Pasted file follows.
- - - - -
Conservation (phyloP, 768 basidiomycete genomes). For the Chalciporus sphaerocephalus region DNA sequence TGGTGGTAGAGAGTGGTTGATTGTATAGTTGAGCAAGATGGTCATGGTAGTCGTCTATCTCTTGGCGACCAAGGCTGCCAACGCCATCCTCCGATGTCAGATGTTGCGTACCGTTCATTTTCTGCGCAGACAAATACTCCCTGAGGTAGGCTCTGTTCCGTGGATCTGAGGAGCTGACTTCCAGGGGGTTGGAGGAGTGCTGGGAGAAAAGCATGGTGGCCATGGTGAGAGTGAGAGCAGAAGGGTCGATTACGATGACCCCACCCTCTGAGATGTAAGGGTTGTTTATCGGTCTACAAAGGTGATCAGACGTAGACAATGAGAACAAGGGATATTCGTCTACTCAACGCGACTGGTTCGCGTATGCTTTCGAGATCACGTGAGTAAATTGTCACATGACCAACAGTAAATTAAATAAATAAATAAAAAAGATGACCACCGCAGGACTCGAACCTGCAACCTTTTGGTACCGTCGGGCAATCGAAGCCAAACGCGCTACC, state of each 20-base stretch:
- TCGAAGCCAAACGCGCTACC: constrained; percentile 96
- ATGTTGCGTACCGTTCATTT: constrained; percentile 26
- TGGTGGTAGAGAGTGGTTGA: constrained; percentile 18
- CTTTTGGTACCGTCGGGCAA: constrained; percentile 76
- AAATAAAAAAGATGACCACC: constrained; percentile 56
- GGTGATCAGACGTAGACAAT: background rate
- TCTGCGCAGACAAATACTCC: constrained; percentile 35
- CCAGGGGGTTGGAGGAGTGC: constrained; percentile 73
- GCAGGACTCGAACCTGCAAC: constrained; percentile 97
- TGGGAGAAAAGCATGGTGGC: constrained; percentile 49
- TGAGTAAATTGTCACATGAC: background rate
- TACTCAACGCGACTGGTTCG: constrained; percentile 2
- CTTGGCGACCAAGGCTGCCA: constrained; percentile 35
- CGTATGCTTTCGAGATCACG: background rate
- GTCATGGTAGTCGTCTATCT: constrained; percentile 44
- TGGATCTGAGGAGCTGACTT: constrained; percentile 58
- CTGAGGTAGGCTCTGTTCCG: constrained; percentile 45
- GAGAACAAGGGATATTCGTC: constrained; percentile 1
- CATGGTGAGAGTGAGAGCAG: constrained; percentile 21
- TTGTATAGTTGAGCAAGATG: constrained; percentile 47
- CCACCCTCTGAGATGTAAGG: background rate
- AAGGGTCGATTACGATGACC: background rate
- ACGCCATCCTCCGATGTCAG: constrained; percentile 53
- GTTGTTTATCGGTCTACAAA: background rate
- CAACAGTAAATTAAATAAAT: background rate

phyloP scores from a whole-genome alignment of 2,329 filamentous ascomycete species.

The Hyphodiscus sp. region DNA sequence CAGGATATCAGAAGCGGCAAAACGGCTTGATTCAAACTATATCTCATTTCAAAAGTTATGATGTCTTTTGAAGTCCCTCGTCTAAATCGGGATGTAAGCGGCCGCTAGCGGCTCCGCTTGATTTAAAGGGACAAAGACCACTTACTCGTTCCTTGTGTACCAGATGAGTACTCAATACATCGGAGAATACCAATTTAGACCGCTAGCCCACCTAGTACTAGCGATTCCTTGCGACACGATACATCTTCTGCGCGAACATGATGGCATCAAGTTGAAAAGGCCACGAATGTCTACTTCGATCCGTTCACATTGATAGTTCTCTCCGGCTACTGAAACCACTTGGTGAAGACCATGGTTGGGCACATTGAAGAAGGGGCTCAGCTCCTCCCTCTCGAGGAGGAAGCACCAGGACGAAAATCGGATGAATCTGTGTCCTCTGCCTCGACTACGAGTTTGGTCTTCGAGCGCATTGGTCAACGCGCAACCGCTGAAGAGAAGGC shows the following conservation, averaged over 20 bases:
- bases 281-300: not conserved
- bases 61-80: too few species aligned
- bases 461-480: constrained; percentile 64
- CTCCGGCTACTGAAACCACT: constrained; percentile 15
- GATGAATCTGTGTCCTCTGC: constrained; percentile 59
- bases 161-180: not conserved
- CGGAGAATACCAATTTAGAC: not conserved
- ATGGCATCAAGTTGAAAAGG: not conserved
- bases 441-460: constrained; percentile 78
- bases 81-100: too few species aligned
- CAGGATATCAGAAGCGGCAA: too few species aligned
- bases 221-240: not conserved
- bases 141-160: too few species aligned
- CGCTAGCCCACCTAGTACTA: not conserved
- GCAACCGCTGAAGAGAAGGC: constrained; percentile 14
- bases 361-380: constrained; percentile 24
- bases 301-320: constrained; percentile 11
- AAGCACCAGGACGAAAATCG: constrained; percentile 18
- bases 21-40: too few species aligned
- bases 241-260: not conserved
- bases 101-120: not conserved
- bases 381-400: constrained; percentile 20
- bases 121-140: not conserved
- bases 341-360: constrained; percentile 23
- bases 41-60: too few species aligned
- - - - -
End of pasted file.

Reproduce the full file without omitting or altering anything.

Conservation (phyloP, 768 basidiomycete genomes). For the Chalciporus sphaerocephalus region DNA sequence TGGTGGTAGAGAGTGGTTGATTGTATAGTTGAGCAAGATGGTCATGGTAGTCGTCTATCTCTTGGCGACCAAGGCTGCCAACGCCATCCTCCGATGTCAGATGTTGCGTACCGTTCATTTTCTGCGCAGACAAATACTCCCTGAGGTAGGCTCTGTTCCGTGGATCTGAGGAGCTGACTTCCAGGGGGTTGGAGGAGTGCTGGGAGAAAAGCATGGTGGCCATGGTGAGAGTGAGAGCAGAAGGGTCGATTACGATGACCCCACCCTCTGAGATGTAAGGGTTGTTTATCGGTCTACAAAGGTGATCAGACGTAGACAATGAGAACAAGGGATATTCGTCTACTCAACGCGACTGGTTCGCGTATGCTTTCGAGATCACGTGAGTAAATTGTCACATGACCAACAGTAAATTAAATAAATAAATAAAAAAGATGACCACCGCAGGACTCGAACCTGCAACCTTTTGGTACCGTCGGGCAATCGAAGCCAAACGCGCTACC, state of each 20-base stretch:
- TCGAAGCCAAACGCGCTACC: constrained; percentile 96
- ATGTTGCGTACCGTTCATTT: constrained; percentile 26
- TGGTGGTAGAGAGTGGTTGA: constrained; percentile 18
- CTTTTGGTACCGTCGGGCAA: constrained; percentile 76
- AAATAAAAAAGATGACCACC: constrained; percentile 56
- GGTGATCAGACGTAGACAAT: background rate
- TCTGCGCAGACAAATACTCC: constrained; percentile 35
- CCAGGGGGTTGGAGGAGTGC: constrained; percentile 73
- GCAGGACTCGAACCTGCAAC: constrained; percentile 97
- TGGGAGAAAAGCATGGTGGC: constrained; percentile 49
- TGAGTAAATTGTCACATGAC: background rate
- TACTCAACGCGACTGGTTCG: constrained; percentile 2
- CTTGGCGACCAAGGCTGCCA: constrained; percentile 35
- CGTATGCTTTCGAGATCACG: background rate
- GTCATGGTAGTCGTCTATCT: constrained; percentile 44
- TGGATCTGAGGAGCTGACTT: constrained; percentile 58
- CTGAGGTAGGCTCTGTTCCG: constrained; percentile 45
- GAGAACAAGGGATATTCGTC: constrained; percentile 1
- CATGGTGAGAGTGAGAGCAG: constrained; percentile 21
- TTGTATAGTTGAGCAAGATG: constrained; percentile 47
- CCACCCTCTGAGATGTAAGG: background rate
- AAGGGTCGATTACGATGACC: background rate
- ACGCCATCCTCCGATGTCAG: constrained; percentile 53
- GTTGTTTATCGGTCTACAAA: background rate
- CAACAGTAAATTAAATAAAT: background rate

phyloP scores from a whole-genome alignment of 2,329 filamentous ascomycete species.

The Hyphodiscus sp. region DNA sequence CAGGATATCAGAAGCGGCAAAACGGCTTGATTCAAACTATATCTCATTTCAAAAGTTATGATGTCTTTTGAAGTCCCTCGTCTAAATCGGGATGTAAGCGGCCGCTAGCGGCTCCGCTTGATTTAAAGGGACAAAGACCACTTACTCGTTCCTTGTGTACCAGATGAGTACTCAATACATCGGAGAATACCAATTTAGACCGCTAGCCCACCTAGTACTAGCGATTCCTTGCGACACGATACATCTTCTGCGCGAACATGATGGCATCAAGTTGAAAAGGCCACGAATGTCTACTTCGATCCGTTCACATTGATAGTTCTCTCCGGCTACTGAAACCACTTGGTGAAGACCATGGTTGGGCACATTGAAGAAGGGGCTCAGCTCCTCCCTCTCGAGGAGGAAGCACCAGGACGAAAATCGGATGAATCTGTGTCCTCTGCCTCGACTACGAGTTTGGTCTTCGAGCGCATTGGTCAACGCGCAACCGCTGAAGAGAAGGC shows the following conservation, averaged over 20 bases:
- bases 281-300: not conserved
- bases 61-80: too few species aligned
- bases 461-480: constrained; percentile 64
- CTCCGGCTACTGAAACCACT: constrained; percentile 15
- GATGAATCTGTGTCCTCTGC: constrained; percentile 59
- bases 161-180: not conserved
- CGGAGAATACCAATTTAGAC: not conserved
- ATGGCATCAAGTTGAAAAGG: not conserved
- bases 441-460: constrained; percentile 78
- bases 81-100: too few species aligned
- CAGGATATCAGAAGCGGCAA: too few species aligned
- bases 221-240: not conserved
- bases 141-160: too few species aligned
- CGCTAGCCCACCTAGTACTA: not conserved
- GCAACCGCTGAAGAGAAGGC: constrained; percentile 14
- bases 361-380: constrained; percentile 24
- bases 301-320: constrained; percentile 11
- AAGCACCAGGACGAAAATCG: constrained; percentile 18
- bases 21-40: too few species aligned
- bases 241-260: not conserved
- bases 101-120: not conserved
- bases 381-400: constrained; percentile 20
- bases 121-140: not conserved
- bases 341-360: constrained; percentile 23
- bases 41-60: too few species aligned